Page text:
Ex-Bioware lead writer David Gaider has said the idea of a reported Mass Effect TV adaptation makes him "cringe".
Yesterday it was reported that Amazon Prime is "nearing a deal" for a TV series based on the Bioware sci-fi RPG.
But Gaider, who worked on Bioware's other RPG series Dragon Age, shared concern on Twitter that an adaptation could alienate fans of the game.
"For starters, ME and DA have a custom protagonist," he said. "Meaning said TV show will need to pick whether said protagonist will be male or female. Boom, right off the bat you've just alienated a whole bunch of the built-in fan base who had their hopes up.
"Secondly, those protagonists are designed to be a bit of a blank slate, one that the player fills out with their decisions. That's not going to work for a passive medium. So, suddenly, the protagonist will have their own personality... and their own *story*. That will be weird."
I'm relieved to see that the Mass Effect/Amazon deal is for a potential TV series and not a movie. Even so, the possibility (and likewise for Dragon Age) makes me cringe just a little, unlike many fans who appear... excited?— David Gaider (@davidgaider) November 25, 2021
Let me explain. (Thread)
He notes how much of the story is off-loaded on to the companion characters, as Shepard is something of a blank slate. Each player will have their own experience of those companions, be it through friendship or romance, and that will be tricky to balance in a TV show with a set narrative.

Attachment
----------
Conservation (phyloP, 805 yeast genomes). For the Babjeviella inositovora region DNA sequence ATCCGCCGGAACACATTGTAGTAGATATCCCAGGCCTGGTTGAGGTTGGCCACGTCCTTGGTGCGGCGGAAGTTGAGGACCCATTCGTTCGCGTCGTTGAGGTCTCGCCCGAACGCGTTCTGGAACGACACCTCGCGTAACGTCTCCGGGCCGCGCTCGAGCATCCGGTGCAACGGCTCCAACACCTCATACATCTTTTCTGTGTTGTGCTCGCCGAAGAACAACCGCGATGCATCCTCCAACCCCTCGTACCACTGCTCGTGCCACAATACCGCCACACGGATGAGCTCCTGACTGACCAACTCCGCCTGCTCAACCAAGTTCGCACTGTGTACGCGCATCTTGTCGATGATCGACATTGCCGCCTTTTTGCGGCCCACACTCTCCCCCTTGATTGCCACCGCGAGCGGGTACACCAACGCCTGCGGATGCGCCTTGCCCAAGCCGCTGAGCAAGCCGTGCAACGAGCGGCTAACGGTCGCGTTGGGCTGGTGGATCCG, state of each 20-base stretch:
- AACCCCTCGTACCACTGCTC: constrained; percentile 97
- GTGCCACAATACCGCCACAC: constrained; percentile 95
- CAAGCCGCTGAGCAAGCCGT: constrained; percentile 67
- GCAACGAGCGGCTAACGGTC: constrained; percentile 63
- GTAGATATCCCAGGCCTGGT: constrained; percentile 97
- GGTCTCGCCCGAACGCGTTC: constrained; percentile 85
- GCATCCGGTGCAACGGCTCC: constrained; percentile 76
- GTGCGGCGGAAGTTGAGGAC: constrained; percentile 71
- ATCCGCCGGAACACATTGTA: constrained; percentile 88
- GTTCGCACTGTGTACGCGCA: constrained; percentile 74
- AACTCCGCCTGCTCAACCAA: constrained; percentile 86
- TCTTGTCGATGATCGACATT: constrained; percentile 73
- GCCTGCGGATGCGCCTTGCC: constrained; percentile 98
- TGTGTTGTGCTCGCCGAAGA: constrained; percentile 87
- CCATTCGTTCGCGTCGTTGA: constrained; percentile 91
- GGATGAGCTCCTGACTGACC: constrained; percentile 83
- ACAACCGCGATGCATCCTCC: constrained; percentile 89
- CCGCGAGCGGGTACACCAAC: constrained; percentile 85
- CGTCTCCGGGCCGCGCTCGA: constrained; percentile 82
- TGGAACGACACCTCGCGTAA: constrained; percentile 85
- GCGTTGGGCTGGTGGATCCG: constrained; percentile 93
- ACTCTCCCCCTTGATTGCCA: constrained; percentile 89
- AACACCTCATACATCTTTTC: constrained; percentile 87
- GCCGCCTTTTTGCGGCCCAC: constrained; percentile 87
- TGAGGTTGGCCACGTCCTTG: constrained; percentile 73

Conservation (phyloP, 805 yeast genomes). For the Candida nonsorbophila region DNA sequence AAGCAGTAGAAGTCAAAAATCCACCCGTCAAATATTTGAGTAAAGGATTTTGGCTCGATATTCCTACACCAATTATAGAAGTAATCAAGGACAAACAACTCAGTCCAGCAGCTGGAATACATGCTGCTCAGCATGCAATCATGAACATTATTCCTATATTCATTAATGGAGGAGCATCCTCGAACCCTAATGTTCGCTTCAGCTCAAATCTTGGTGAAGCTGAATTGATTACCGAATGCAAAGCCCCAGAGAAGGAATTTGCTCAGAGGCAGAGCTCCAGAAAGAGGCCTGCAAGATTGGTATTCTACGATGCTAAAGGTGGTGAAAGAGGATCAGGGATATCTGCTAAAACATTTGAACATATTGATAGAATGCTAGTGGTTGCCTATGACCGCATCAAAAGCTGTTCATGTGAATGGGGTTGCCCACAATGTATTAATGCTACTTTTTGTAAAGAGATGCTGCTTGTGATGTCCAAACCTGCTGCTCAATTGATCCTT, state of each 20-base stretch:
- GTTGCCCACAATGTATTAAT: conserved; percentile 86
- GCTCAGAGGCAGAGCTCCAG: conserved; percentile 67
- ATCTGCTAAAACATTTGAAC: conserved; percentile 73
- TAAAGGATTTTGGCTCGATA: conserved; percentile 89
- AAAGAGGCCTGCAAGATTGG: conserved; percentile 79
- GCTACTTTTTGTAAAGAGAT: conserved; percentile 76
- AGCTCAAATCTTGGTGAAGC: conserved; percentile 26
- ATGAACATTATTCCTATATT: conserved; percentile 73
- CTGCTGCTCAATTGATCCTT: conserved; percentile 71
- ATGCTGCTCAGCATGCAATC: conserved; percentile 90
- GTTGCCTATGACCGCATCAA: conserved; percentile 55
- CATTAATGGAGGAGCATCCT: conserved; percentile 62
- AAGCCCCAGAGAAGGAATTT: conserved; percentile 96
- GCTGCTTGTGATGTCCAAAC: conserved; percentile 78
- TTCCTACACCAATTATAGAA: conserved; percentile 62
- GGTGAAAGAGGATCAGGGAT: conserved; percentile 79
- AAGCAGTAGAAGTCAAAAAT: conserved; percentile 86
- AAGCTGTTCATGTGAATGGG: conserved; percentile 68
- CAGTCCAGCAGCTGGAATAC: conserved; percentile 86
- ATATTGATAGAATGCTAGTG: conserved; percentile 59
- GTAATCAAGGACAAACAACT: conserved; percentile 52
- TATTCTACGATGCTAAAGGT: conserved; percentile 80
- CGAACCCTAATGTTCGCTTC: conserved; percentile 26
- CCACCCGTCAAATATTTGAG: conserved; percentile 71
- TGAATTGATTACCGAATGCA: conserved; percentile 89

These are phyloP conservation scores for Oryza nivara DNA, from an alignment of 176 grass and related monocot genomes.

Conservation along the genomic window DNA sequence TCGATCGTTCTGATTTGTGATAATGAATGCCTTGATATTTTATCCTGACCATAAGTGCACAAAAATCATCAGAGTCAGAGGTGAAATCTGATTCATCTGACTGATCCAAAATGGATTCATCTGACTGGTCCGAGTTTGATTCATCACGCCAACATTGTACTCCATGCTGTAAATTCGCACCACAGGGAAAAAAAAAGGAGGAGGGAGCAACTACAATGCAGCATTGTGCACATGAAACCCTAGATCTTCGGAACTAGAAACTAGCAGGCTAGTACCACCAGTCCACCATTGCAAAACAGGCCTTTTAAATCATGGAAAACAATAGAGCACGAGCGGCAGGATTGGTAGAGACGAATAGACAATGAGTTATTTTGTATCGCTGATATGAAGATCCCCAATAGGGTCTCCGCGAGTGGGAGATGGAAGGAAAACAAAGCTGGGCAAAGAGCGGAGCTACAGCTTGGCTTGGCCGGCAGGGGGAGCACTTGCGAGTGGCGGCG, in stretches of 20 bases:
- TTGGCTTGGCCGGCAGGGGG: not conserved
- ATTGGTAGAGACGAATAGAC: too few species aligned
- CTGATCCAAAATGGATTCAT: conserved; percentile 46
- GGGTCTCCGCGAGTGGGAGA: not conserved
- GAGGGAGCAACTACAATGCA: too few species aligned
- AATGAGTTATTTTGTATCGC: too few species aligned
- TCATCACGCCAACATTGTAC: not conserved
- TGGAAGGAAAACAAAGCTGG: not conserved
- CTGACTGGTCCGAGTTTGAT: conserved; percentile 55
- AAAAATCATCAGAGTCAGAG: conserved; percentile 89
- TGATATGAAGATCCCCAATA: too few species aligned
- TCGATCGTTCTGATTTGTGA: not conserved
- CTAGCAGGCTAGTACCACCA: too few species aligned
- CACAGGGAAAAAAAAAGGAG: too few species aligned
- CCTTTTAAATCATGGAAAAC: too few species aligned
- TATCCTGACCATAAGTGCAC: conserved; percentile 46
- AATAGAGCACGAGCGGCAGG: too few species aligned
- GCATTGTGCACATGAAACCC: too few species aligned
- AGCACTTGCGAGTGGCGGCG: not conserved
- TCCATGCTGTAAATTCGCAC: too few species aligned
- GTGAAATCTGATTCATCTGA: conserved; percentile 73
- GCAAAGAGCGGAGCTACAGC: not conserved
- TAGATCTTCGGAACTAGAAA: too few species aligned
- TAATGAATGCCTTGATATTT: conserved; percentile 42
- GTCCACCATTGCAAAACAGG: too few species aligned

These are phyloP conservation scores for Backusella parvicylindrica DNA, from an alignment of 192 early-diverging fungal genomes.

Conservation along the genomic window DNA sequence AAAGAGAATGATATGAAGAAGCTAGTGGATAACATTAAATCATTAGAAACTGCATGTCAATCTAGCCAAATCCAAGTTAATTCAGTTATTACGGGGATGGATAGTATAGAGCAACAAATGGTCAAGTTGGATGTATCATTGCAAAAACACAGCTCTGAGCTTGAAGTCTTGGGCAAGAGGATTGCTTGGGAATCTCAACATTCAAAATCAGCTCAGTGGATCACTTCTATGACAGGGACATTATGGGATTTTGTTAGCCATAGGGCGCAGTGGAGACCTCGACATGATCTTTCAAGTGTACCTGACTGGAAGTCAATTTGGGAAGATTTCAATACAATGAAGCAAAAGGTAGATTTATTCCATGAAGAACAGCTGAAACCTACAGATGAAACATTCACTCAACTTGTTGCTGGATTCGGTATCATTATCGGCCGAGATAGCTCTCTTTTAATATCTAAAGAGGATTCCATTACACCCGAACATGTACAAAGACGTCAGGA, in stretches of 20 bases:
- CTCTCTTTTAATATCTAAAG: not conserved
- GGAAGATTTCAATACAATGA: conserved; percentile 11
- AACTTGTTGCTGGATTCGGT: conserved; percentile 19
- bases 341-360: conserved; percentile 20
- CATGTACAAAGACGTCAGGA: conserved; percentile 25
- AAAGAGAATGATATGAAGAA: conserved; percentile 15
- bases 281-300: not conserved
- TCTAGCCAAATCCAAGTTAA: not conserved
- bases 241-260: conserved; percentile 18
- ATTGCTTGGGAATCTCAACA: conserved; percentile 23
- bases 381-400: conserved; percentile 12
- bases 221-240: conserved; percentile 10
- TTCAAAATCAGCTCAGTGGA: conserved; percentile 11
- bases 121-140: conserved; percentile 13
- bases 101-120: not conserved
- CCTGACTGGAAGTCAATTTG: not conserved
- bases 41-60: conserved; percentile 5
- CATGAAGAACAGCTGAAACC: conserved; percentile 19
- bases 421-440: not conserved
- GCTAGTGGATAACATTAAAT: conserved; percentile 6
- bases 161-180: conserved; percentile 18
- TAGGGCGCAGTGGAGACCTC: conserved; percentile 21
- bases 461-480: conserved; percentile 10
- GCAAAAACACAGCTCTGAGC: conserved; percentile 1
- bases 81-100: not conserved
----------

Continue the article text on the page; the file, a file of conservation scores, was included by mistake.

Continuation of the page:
"Both ME's and DA's plots were, at best, serviceable," he said. "Those plots had to take into account the player's agency. They were kind of the shell upon which that player's emotional engagement was delivered -- usually through the companions and the choices themselves. Choice heightened engagement. Interactivity was the star, not the plot."
He continues: "Take all that out, lose most of the companions, and you potentially end up with... a pretty run-of-the-mill fantasy or science-fiction show, one where a lot of the built-in audience has possibly been turned into outraged, howling malcontents before it's even released."
He also notes that with a large TV audience, show producers will need to balance fans' desire for a story outside of the games with the need to deliver exposition to those new to the franchise.
Mass Effect is known for its branching, player-choice driven narrative which will certainly be difficult to adapt for a TV audience. Perhaps we'll just have Henry Cavill as Shepard and that's that.